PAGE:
7. 7. BELGIAN BUSINESS ASSOCIATION C/o Embassy of Belgium, 50-N, Shantipath, Chanakyapuri, New Delhi 110 021 Tel: 91-11-26889851, Fax: 91-11-26885821 5. EU-India Trade Portal This is just a website, that will be further developed from the existing ITPO website (www.tradeportalofindia.com). Not less than 950.000 € has been set aside for this. One would expect a lot of companies to tender on one or more of the subcontracts here… 6. Sustainability Impact Assessment 750.000 € has been allocated to produce a study on the impact of EU policies on India, and Indian trade policies on EU trade. UNCTAD will contribute and execute it. The EU-India TIDP programme is a typical programme that may interest companies just because of the subcontracts that are almost always involved in these projects. Is there anyone out there designing container scanners, for instance, or working on EDI? ASIA INVEST II The Asia-Invest Programme commenced in 1997, and has since entered a second phase of implementation for five years, from 2003 to 2007, with a renewed European Commission commitment of 41 million €. Its scale is clearly far more modest than FP6. Also, contrary to what one would expect, companies can actually not directly apply for grants, although the programme’s aims would seem to suggest that. Indeed, the objective of the programme is to support business co-operation between the EU and Asia through three areas of activities: 1. business match-making, 2. the development of the Asian private sector and the capacity and, 3. networking between EU and Asian intermediaries. However, eligible applicants for grants are primarily non-profit business organizations or business intermediaries that promote trade and investment, such as chambers of commerce, sector-specific trade and industrial associations, employers’ federations, local agencies as well as various administrations and government agencies that promote or have influence in attracting trade and investment. The executives of the BBA or our Chambers of Commerce will surely want to have a look at the website: http://europa.eu.int/comm/europeaid/projects/asia-invest/html2002/main.htm. Page 7 of 20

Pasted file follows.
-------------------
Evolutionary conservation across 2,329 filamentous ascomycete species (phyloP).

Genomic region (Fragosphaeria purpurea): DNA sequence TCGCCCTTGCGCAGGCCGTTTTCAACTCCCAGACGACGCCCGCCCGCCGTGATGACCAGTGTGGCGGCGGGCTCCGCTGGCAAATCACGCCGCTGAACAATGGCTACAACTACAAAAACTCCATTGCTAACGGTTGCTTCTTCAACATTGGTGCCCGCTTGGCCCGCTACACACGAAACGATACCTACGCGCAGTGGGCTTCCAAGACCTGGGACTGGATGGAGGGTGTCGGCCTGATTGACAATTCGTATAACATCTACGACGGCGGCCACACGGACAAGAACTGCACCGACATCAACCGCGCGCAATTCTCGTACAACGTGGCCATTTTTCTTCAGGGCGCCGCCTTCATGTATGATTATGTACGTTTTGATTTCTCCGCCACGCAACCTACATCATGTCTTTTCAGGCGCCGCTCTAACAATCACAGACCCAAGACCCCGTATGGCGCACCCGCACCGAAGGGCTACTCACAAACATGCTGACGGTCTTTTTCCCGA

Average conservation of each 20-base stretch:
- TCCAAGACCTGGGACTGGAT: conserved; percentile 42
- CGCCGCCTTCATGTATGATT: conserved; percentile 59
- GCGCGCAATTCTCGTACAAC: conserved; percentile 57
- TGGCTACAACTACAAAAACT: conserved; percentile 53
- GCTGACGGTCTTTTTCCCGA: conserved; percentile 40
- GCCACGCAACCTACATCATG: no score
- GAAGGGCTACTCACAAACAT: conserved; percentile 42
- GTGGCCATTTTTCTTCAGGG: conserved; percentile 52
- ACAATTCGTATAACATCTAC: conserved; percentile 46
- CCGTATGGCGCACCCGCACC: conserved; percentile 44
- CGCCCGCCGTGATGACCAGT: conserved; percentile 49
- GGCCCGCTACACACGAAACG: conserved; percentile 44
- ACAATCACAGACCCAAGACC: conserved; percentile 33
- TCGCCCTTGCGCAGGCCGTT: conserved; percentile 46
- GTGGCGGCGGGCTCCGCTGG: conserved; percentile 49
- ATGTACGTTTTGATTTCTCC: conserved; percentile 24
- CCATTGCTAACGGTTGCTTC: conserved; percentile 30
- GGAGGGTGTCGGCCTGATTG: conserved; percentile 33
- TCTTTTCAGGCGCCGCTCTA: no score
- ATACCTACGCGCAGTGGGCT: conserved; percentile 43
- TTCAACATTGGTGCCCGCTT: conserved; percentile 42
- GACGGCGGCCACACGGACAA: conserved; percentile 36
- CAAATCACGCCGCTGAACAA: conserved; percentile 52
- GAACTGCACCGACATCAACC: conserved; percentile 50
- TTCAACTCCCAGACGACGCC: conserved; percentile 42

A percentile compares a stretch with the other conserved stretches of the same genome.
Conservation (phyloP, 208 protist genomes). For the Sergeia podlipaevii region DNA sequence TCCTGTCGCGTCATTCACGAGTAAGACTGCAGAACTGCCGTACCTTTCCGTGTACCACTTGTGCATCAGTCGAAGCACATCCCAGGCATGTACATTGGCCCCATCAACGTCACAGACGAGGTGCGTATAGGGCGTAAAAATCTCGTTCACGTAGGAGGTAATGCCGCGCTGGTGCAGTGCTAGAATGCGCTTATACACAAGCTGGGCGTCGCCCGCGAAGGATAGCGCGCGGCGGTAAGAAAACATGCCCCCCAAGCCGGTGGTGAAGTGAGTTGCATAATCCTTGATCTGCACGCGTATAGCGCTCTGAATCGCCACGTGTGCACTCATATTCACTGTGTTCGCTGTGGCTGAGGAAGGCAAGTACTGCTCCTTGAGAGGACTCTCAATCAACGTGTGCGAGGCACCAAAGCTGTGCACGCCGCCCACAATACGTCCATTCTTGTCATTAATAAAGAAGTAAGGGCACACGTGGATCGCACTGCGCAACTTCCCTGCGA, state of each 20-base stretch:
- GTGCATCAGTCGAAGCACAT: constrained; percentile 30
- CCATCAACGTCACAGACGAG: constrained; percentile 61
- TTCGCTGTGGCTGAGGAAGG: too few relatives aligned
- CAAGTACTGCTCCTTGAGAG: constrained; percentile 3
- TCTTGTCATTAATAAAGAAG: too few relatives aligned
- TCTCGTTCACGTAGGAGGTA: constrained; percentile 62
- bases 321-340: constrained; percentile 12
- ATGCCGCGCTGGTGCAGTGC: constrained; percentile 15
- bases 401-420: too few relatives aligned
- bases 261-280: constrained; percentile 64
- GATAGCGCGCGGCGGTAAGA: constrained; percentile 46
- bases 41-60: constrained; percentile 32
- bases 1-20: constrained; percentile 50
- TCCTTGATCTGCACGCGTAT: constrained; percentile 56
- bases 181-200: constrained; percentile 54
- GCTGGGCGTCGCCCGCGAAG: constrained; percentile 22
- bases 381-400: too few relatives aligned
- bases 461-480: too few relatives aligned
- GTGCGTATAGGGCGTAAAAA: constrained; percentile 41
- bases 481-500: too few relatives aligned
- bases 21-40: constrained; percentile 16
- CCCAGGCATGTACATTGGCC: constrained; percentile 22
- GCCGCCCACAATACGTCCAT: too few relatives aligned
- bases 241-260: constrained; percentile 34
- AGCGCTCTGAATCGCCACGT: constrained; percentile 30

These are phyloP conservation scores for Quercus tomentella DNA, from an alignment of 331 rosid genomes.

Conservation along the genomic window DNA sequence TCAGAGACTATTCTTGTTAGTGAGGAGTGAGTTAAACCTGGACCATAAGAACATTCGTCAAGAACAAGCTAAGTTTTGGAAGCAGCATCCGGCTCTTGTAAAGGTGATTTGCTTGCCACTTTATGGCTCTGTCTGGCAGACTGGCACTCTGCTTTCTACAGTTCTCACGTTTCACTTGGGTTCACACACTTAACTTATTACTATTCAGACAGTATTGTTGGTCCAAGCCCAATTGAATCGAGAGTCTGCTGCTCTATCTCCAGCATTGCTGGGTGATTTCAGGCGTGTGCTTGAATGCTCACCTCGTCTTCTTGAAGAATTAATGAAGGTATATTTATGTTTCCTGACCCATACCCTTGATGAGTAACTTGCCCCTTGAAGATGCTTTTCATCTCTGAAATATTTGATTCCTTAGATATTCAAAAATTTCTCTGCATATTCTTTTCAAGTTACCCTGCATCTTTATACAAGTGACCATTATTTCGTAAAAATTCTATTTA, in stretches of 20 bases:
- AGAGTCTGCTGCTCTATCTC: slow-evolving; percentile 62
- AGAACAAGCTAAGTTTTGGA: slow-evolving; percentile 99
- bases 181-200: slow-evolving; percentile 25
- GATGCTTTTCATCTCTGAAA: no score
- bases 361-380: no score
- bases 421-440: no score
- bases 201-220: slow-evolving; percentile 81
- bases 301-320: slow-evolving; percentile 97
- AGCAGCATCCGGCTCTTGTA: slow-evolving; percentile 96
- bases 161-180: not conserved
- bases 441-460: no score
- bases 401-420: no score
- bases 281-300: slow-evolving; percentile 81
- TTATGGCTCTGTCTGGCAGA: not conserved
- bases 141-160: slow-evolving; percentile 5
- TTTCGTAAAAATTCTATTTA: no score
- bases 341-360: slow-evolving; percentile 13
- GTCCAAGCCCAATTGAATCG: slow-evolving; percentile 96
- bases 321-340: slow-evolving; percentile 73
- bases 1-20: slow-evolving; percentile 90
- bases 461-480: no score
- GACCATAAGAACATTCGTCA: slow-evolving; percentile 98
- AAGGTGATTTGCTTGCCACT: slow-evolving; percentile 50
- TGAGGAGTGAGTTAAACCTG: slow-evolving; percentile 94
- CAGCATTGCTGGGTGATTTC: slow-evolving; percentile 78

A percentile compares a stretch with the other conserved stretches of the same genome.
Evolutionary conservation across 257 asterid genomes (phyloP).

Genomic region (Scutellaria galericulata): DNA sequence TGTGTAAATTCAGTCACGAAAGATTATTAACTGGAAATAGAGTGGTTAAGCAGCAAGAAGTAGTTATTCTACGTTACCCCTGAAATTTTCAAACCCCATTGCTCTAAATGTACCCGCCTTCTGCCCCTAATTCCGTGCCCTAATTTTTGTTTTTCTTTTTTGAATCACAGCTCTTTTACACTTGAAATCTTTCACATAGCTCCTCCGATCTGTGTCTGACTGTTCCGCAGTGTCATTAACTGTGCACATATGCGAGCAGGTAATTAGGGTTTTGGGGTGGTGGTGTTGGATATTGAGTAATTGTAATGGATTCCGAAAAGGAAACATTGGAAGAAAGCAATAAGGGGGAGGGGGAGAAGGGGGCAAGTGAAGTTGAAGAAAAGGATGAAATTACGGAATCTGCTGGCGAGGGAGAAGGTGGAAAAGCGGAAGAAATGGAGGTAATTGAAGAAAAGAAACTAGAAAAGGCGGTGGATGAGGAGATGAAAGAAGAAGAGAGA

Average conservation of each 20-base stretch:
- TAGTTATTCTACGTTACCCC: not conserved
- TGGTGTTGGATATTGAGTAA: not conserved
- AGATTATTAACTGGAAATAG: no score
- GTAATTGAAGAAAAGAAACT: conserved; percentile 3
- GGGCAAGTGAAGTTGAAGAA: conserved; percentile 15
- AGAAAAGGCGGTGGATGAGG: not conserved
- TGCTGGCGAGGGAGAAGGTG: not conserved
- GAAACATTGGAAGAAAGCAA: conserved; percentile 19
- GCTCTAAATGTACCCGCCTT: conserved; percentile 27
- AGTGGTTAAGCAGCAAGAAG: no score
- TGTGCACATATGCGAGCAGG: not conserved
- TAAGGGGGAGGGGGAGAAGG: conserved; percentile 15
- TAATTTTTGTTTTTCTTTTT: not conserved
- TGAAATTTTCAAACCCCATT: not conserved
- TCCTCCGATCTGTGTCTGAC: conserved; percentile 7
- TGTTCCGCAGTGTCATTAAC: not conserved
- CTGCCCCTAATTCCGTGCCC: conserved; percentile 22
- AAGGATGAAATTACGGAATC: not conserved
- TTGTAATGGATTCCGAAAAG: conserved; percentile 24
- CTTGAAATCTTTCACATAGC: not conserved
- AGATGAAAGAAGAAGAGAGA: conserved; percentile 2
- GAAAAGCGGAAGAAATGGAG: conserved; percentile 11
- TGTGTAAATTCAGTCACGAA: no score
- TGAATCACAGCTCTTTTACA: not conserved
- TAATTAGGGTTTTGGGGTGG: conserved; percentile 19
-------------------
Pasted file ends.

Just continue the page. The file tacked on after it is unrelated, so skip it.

8. 8. BELGIAN BUSINESS ASSOCIATION C/o Embassy of Belgium, 50-N, Shantipath, Chanakyapuri, New Delhi 110 021 Tel: 91-11-26889851, Fax: 91-11-26885821 ASIA IT&C The Asia IT&C (Information Technology and Telecommunications) programme was launched in 1999 with an initial budget of 19 million € to fund some 100 projects over 5 years in 17 South and South East Asian countries. It is partly the result of the successful experiences with the 3SEI-organization (Software Services Support for Europe and India), that was initiated back in 1993. The budget has been increased, in the meanwhile, to 35 million €. The programme objectives cover a very wide spectrum of activity areas, including: society, e- commerce, i-manufacturing, education, transport, health, agriculture and tourism. Again, this is a list that is not very restrictive, so with some imagination almost any company should be able to come up with some kind of project that fits into one of these categories. However, this is unfortunately again one of the programmes designed to benefit non-profit organizations (for a number of reasons, including international rules on unfair competition: the EU can indeed not subsidize whatever it would want to subsidize). Indeed, typical organizations that are eligible for funding are research institutes and universities, professional associations, NGOs, national or regional organizations, agencies or… chambers of commerce and business associations ! So, as with the Asia Invest II program, members of the BBA and our Chambers of Commerce may want to have a look at it: http://europa.eu.int/comm/europeaid/projects/asia- itc/html/main.htm. As for practicalities, this programme actually co-finances projects, and the degree of funding depends on the type of project, ranging from 25% (for practical demonstrations projects for instance) up to 80% (this applies, for instance, to projects that are aimed at transferring know- how). In addition, minimum and maximum grant amounts have been defined, that also depend on the type of project. The so-called ‘grant brackets’ range from 100,000 € to 400,000 €, so it’s actually a rather small-scale grants scheme, and you do have to come up with some of money from other sources (which is, in a sense, a sort of check on how interesting your project really is). As with the other programmes, participants should be consortia of organizations from both the EU and the participating Asian countries. EU-ASIA PRO ECO The Asia Pro Eco Programme is again a five-year programme (2002-2006), with a total budget of 82,3 million €. The main objective is to support policies, technologies and practices that promote cleaner, more resource-efficient and sustainable solutions to environmental problems in Asia. The programme works through grants, again to public or non-profit organizations, so companies can benefit only indirectly. As for now, the programme mainly funds working conferences, diagnostic studies, policy advice, feasibility studies, technology partnerships and demonstration activities in the environmental field. Could the BBA or our Chambers of Commerce perhaps find some inventive way to work Page 8 of 20